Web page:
Back when I was a kid growing up in Texas in the 1970s, the TV was the best babysitter my mom had: Stick Alice in front of Saturday morning cartoons, re-runs of I Dream of Jeannie or Gilligan’s Island, or pretty much any old musical gem (She had a whole dance routine for “Fish Gotta Swim, Birds Gotta Fly” from Showboat) and she was golden for an hour or two, maybe more.
It was so effective, that it’s perhaps unsurprising that the same phenomenon is continuing today, albeit in updated format. A full 85% of moms admit to using modern technology to keep the kids occupied while they get on with other activities, according to a survey from AO.com.
Sure, there are some crucial differences in cultural norms to consider. 70s moms puffed away on Benson & Hedges Deluxe Ultralight 100 menthols—and today’s moms puff away in exertion on the elliptical machine. Yesteryear’s moms used the time to prepare a range of budget-friendly but gastronomically suspect casseroles; today’s moms are trying to find a way to sneak chia seeds and kale into afterschool snacks. My mom had Judy Garland to keep me occupied—today’s mom has the entirety of the open internet, there at their kids’ fingertips.
Oh wait a minute. Let’s think about that. This necessitates parental controls and oversight. And that’s new. And important.
Also, the survey, which polled 1,000 British mums of children aged two to 12, found that children are spending, on average, just under 17 hours a week in front of a screen, or about 2.5 hours of screen time every day. That’s almost double the 8.8 weekly hours spent playing outside.
This gig is sounding worse and worse for the kids. At least I balanced my ABC After-School Special viewing with completely unsupervised rides around the neighborhood on my rusty rainbow Huffy, no helmet required, thank you very much. And I wasn’t in danger of stumbling into an online porn vortex as I flipped in-between the bounty that was the four broadcast channels that I had to choose from, counting PBS.
Somewhat ironically given the widespread indulgence of technology, the research also found that many mums worry about their impact of gadget time on their children.
"One of the standout statistics was the fact that 44% of parents worry that technology could be having a negative impact on their child's social skills development,” said AO.com group brand director Andrew Kirkcaldy. “Add to that the fact that 31% of parents don't feel their children are getting enough outdoor play time and it's clear that the parents AO.com surveyed would like to see their children enjoying some of the activities they themselves enjoyed as children."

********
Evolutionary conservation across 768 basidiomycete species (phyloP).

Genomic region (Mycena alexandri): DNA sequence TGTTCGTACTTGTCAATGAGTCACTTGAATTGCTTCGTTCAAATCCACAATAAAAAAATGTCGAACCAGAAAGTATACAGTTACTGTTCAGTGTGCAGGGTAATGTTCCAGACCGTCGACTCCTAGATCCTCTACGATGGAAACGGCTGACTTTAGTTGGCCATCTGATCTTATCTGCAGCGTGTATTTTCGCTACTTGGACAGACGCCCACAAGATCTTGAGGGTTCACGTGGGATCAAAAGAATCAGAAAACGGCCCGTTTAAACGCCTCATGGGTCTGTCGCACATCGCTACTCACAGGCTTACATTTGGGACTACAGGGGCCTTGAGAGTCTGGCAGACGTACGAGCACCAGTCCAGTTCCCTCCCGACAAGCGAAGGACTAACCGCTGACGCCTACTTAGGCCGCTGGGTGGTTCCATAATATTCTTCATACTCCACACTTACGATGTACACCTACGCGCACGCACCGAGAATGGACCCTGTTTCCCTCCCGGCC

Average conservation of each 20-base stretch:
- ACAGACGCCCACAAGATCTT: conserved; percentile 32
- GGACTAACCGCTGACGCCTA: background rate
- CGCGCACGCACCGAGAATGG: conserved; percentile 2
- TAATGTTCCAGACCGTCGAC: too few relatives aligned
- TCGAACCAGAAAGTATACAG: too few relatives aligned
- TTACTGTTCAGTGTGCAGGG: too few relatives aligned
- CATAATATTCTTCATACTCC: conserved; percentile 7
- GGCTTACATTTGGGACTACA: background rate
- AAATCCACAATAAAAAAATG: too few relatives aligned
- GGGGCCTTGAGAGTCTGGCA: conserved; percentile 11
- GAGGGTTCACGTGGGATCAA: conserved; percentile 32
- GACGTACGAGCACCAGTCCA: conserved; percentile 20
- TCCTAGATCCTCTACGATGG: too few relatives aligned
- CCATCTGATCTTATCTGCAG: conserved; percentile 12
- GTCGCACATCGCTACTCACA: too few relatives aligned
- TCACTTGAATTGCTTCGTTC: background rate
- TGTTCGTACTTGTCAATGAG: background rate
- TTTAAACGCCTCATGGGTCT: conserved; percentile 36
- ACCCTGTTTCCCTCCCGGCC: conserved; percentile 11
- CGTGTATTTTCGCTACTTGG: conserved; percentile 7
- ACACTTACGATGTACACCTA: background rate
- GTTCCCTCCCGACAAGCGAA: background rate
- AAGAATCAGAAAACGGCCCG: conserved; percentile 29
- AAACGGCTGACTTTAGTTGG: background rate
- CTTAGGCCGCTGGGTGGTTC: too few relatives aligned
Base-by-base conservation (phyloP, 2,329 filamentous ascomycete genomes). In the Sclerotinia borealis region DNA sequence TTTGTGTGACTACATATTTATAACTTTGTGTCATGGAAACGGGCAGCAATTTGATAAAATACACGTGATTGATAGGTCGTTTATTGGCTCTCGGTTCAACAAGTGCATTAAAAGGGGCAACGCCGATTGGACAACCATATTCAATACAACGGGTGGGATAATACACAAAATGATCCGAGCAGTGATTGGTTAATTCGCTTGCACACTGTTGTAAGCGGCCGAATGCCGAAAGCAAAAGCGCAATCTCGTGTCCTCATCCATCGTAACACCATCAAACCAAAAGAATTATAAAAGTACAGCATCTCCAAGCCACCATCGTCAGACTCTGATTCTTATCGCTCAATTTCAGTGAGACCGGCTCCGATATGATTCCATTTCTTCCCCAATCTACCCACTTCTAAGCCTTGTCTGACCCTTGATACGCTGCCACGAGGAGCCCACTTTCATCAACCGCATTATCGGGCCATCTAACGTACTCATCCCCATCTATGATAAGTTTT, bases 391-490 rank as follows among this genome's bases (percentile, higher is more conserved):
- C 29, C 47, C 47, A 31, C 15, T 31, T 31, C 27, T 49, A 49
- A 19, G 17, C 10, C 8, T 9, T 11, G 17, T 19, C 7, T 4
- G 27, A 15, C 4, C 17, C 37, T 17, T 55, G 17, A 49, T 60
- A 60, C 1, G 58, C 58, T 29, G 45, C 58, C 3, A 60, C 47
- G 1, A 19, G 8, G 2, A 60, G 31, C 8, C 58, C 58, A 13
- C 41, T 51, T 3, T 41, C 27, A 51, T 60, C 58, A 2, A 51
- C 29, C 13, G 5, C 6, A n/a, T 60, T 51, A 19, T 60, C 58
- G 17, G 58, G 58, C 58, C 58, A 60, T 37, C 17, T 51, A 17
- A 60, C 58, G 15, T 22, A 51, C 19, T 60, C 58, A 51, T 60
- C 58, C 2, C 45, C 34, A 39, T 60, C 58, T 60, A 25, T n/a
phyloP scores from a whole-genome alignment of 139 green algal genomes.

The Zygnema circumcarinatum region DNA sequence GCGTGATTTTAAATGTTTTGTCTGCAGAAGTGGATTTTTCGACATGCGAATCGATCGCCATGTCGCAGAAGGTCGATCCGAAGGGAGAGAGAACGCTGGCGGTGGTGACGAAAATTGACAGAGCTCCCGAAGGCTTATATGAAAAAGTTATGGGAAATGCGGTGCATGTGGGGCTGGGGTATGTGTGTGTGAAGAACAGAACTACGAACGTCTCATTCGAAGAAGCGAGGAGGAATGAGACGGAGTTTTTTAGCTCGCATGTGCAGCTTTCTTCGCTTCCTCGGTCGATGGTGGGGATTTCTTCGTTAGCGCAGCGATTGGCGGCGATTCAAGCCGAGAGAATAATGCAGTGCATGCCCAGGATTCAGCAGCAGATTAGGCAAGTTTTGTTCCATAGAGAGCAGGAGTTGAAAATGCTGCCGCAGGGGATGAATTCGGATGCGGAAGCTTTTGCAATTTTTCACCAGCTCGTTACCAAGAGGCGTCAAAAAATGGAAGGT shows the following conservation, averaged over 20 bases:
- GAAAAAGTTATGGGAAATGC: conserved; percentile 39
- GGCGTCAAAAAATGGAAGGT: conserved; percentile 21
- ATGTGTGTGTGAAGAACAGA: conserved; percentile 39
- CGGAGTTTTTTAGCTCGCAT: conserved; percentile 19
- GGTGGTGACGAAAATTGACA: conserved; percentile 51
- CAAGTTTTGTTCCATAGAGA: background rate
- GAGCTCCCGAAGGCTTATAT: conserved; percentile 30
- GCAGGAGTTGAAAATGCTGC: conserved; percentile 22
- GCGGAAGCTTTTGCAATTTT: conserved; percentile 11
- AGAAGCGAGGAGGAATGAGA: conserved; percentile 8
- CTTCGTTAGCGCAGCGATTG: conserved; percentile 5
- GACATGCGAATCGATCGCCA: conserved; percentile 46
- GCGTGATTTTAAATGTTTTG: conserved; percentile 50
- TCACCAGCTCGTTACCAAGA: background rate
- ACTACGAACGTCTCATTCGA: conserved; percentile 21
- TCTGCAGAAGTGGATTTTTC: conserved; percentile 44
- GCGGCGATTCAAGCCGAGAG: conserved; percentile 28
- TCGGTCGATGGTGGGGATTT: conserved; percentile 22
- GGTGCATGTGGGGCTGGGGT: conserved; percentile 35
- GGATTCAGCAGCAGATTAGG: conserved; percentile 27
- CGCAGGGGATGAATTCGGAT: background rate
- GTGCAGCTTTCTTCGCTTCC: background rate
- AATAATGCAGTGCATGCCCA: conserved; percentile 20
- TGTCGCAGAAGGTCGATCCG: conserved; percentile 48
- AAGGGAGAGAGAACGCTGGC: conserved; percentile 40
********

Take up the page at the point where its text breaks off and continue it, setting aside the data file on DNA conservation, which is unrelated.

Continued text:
One feels the need to point out that the last time one checked, the parent was still the parent and the child still the child—taking the iPad, video game controller or phone away is something that parents can do. Honest. It’s true.
But it's not all doom and gloom for the traditional childhood activities. The survey also found that the modern-day child isn’t a total cyborg-in-the-making. About 67% of children read a book in a typical week, and over half ride a bike.
"It's great to see some of the more traditional pastimes still playing a role in childhood playtime,” Kirkcaldy said. “And both TV and more modern technology really can, in moderation, enhance learning experiences and play experiences for children."
Indeed. And let me suggest this: As with most things, moderation is a GREAT idea.
Sure, some like to nostalgically long for the “simpler” times when life was “more innocent.” But was it ever? Every era has its share of opportunities for child endangerment (Wonder Bread roll-ups and dad’s Hustler Magazine, anyone?), and technology can be a killer babysitter (not literally!) when used responsibly. Be aware and take charge, moms and dads—get those parental controls working and kick the kids outside without a screen every once in a while. It’s all good.
I also have a humble suggestion: What about bringing pre-digital era to the digital era, with a range of awesome cultural mash-up apps? There could be a “Which Judy Garland character are you” story spinner; the “Life Without Seatbelts” 70s’s crash simulator (featuring Evel Knieval footage—oh please, featuring Evel Knieval footage!); and even a “What to Do with Lil Smokies” recipe index. The possibilities are endless.